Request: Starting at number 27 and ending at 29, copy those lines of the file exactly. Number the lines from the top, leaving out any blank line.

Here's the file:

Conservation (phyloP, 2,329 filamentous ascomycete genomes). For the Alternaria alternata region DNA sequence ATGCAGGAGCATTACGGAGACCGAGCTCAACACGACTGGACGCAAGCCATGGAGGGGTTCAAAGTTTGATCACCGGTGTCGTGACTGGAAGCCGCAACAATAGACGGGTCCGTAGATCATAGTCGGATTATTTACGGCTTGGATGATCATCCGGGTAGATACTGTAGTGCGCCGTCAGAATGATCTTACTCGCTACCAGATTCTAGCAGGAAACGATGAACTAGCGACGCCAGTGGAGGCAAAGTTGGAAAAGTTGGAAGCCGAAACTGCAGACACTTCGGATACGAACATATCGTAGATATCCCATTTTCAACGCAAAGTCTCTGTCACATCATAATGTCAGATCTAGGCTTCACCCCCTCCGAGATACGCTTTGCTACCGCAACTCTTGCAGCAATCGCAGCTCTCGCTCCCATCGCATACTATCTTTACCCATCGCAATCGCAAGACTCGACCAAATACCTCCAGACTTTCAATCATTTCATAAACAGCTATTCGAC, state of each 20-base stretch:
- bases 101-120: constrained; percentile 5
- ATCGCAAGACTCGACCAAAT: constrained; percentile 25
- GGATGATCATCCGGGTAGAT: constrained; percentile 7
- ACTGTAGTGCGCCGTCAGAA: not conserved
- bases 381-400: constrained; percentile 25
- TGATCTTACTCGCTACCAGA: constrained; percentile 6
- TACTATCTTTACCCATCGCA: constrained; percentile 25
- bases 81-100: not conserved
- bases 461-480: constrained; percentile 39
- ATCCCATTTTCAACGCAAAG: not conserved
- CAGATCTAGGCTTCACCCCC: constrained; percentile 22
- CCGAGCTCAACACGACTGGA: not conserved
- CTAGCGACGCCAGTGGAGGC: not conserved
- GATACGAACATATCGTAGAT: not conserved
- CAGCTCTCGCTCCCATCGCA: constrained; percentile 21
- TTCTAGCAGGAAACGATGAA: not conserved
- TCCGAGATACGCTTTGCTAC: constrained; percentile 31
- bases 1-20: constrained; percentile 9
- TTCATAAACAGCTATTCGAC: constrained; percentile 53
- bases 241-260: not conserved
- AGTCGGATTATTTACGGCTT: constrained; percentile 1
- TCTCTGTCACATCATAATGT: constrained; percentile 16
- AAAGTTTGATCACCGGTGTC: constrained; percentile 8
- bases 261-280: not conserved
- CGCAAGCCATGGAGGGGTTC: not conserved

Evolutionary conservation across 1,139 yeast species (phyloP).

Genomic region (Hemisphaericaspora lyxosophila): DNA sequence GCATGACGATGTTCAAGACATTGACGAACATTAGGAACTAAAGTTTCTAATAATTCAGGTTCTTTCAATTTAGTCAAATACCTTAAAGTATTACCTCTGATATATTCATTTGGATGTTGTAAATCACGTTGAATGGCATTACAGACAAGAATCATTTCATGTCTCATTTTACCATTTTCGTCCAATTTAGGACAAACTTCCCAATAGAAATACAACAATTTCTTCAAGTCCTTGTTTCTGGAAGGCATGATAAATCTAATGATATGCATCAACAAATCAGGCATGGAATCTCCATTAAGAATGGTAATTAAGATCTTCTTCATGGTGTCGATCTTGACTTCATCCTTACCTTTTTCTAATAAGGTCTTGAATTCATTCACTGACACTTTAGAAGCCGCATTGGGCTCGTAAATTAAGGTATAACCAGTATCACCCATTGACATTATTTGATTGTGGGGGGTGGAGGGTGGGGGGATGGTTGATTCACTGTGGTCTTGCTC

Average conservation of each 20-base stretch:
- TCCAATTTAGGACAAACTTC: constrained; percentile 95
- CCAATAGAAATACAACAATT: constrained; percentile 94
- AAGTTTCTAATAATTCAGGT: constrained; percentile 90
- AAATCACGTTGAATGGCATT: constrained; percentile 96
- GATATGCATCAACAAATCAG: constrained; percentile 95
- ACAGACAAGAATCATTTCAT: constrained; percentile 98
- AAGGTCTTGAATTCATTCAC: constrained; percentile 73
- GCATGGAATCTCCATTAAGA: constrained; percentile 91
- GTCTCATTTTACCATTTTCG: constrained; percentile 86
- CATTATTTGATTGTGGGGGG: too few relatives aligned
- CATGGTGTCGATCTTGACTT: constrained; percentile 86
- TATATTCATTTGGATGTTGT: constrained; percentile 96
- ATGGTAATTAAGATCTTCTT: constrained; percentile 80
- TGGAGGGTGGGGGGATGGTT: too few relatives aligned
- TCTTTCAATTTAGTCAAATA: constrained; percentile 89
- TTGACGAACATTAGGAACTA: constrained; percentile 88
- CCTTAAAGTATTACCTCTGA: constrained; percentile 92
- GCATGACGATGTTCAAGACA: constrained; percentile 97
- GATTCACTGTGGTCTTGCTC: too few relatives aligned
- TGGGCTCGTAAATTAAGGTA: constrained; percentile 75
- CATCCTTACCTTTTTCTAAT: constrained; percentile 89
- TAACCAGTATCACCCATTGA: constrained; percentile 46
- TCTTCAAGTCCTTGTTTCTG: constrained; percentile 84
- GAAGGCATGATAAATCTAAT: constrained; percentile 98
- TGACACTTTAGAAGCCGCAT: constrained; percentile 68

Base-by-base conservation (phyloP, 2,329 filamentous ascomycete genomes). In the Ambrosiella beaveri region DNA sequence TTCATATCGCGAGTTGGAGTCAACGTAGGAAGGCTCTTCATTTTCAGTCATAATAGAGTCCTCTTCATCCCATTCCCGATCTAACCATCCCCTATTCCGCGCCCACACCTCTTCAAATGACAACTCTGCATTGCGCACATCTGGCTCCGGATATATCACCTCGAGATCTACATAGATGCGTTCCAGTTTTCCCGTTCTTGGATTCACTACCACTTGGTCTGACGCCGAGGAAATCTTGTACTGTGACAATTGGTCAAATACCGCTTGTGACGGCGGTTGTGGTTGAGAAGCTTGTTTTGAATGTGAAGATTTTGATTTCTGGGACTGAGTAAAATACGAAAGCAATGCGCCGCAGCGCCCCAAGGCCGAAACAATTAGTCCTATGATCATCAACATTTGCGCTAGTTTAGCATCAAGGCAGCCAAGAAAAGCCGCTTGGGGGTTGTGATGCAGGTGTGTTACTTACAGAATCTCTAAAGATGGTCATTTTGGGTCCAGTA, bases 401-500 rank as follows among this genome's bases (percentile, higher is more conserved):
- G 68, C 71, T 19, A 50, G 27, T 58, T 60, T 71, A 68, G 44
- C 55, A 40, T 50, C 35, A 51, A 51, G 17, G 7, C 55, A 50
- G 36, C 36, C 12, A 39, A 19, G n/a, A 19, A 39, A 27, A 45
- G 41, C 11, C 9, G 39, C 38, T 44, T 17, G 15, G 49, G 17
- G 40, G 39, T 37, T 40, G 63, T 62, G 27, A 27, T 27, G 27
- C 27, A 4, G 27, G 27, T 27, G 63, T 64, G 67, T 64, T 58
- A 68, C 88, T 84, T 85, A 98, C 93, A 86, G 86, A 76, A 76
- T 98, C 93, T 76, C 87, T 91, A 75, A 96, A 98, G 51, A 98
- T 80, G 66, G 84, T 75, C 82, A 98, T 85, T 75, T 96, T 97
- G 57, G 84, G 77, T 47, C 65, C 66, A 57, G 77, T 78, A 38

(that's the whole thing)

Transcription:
Evolutionary conservation across 1,139 yeast species (phyloP).

Genomic region (Hemisphaericaspora lyxosophila): DNA sequence GCATGACGATGTTCAAGACATTGACGAACATTAGGAACTAAAGTTTCTAATAATTCAGGTTCTTTCAATTTAGTCAAATACCTTAAAGTATTACCTCTGATATATTCATTTGGATGTTGTAAATCACGTTGAATGGCATTACAGACAAGAATCATTTCATGTCTCATTTTACCATTTTCGTCCAATTTAGGACAAACTTCCCAATAGAAATACAACAATTTCTTCAAGTCCTTGTTTCTGGAAGGCATGATAAATCTAATGATATGCATCAACAAATCAGGCATGGAATCTCCATTAAGAATGGTAATTAAGATCTTCTTCATGGTGTCGATCTTGACTTCATCCTTACCTTTTTCTAATAAGGTCTTGAATTCATTCACTGACACTTTAGAAGCCGCATTGGGCTCGTAAATTAAGGTATAACCAGTATCACCCATTGACATTATTTGATTGTGGGGGGTGGAGGGTGGGGGGATGGTTGATTCACTGTGGTCTTGCTC

Average conservation of each 20-base stretch: